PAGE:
Daniel Banyai gestures during a previous tax hearing in Pawlet, August 2021.

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PAWLET — An Environmental Court judge has partially extended the first deadline facing Slate Ridge owner Daniel Banyai, but kept the rest of the conditions from his contempt of court ruling in place — namely, that Banyai must remove unpermitted structures from the former firearms training facility if he wants to stay out of jail.

In a ruling issued Thursday, Environmental Court Judge Thomas Durkin said Banyai now has until May 25 to remove a schoolhouse from the 30-acre property at 451 Briar Hill Road.

But the remainder of the items to be removed by the deadline — shipping containers, and a series of stairs, ladders and platforms — are still expected to have been removed by March 25. A meeting at the property is scheduled for April 3, according to Merrill Bent, the town’s attorney.

Earlier deadlines set by the court — May 25 for berms in and around a pair of firing ranges, and June 23 for all other remaining non-compliant structures on the site — remain in place, the order said.

Banyai named the property Slate Ridge and, starting in 2017, used it for a weapons training facility. Neighbors raised concerns about gunfire at the site, and about threatening in-person and online interactions with Banyai. He asserted that he was being unfairly targeted by his neighbors.

But Banyai had not sought building permits for the training complex, and the town lodged a complaint against him for zoning violations.

Durkin ruled on March 5, 2021 that the buildings on Banyai’s property were built without obtaining necessary permits. Durkin ordered the facility closed and fined Banyai $46,600 for noncompliance. The Vermont Supreme Court affirmed the ruling on appeal in January 2022.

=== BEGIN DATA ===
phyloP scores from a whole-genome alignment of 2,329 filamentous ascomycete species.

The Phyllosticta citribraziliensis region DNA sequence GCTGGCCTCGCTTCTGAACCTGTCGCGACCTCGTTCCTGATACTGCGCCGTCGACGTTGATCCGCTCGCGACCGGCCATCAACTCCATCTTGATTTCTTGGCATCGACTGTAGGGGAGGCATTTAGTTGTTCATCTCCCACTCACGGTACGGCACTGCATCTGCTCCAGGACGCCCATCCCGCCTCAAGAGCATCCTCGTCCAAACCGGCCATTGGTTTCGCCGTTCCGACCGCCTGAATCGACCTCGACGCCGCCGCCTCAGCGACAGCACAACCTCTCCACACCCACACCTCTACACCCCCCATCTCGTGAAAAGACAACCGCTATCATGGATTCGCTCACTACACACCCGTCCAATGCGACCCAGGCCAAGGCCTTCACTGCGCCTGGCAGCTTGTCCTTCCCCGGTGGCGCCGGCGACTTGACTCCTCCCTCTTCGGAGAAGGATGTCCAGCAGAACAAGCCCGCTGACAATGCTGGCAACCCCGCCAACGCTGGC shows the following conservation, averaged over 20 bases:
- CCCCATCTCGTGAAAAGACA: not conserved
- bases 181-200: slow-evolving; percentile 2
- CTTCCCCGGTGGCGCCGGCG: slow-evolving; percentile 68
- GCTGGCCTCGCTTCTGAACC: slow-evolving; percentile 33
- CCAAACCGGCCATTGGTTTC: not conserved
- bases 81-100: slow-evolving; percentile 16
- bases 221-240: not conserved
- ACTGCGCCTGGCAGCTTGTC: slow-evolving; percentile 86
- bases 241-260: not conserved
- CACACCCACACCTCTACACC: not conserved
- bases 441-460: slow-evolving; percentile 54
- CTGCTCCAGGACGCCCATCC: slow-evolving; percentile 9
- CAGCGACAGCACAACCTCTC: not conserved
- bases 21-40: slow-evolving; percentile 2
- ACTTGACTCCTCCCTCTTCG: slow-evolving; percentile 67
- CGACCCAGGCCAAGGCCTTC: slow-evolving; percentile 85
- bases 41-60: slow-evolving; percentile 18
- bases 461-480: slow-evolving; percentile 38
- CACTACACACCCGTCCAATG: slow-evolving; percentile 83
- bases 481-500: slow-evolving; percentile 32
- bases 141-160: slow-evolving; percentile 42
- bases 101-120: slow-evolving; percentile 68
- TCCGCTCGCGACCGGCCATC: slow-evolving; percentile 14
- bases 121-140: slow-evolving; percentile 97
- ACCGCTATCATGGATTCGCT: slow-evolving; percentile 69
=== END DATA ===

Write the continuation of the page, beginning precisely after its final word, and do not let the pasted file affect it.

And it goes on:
When the buildings had not been demolished and the fines had not been paid, Pawlet sought to have Banyai held in contempt of court, and moved to foreclose on the property. Banyai paid $52,965.35 in fines and interest in early April 2022 to avoid foreclosure. But he did not remove the buildings, and a later in-person inspection revealed that he had added a number of agricultural buildings to the site in the meantime.

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Durkin issued the contempt ruling in February, and set forth a schedule with deadlines by which unpermitted structures were to be demolished, and seven-day windows following those deadlines when inspections to verify the work were to take place.

Durkin also assessed a fine of $200 per day with the condition that the fines would be waived if the deadlines were met. If Banyai failed to complete the work, he would be jailed at the Marble Valley Regional Correctional Facility while the town removed the structures at Banyai’s cost.

On March 3, Banyai’s attorney, Robert J. Kaplan of Burlington, sought to have the first deadline extended. He also moved to reconsider the order to remove a pair of berms, claiming they were not part of the town’s initial notice of violation. The Town of Pawlet, in a response filed March 17, opposed both of those proposals.

In his ruling, Durkin made a exception for the school building, left the rest of the deadlines intact, and deferred consideration of the argument over the berms.

“The Court’s first hope is that [Banyai] has already completed or made arrangements to deconstruct and/or remove the façade, shipping containers, and stair/ladder/platforms himself during this time, and only sought an extension for the removal of the larger building,” Durkin said in the ruling. He noted that Banyai had only asked for an extension on the school and clarified that everything else on the March 25 list is to be removed.

“The Court did not arbitrarily set these deadlines, but rather, applied considerable reasoning based on the evidence it had before it at the time of the show cause hearing,” Durkin said in the order, listing the scope of work, weather, conditions, labor availability and Banyai’s capabilities among those factors.

“We also concluded that the delay and timing of this labor is much by [Banyai’s] own doing. ... However, the Court finds that it is ultimately in the best interest of all parties involved for [Banyai] to do the work of bringing his property into compliance himself rather than requiring the Town to complete the compliance directives. If extending the deadline to May 25, 2023 … accomplishes that goal, then the Court finds that it would serve the interests of justice and finality best to extend the deadline.”


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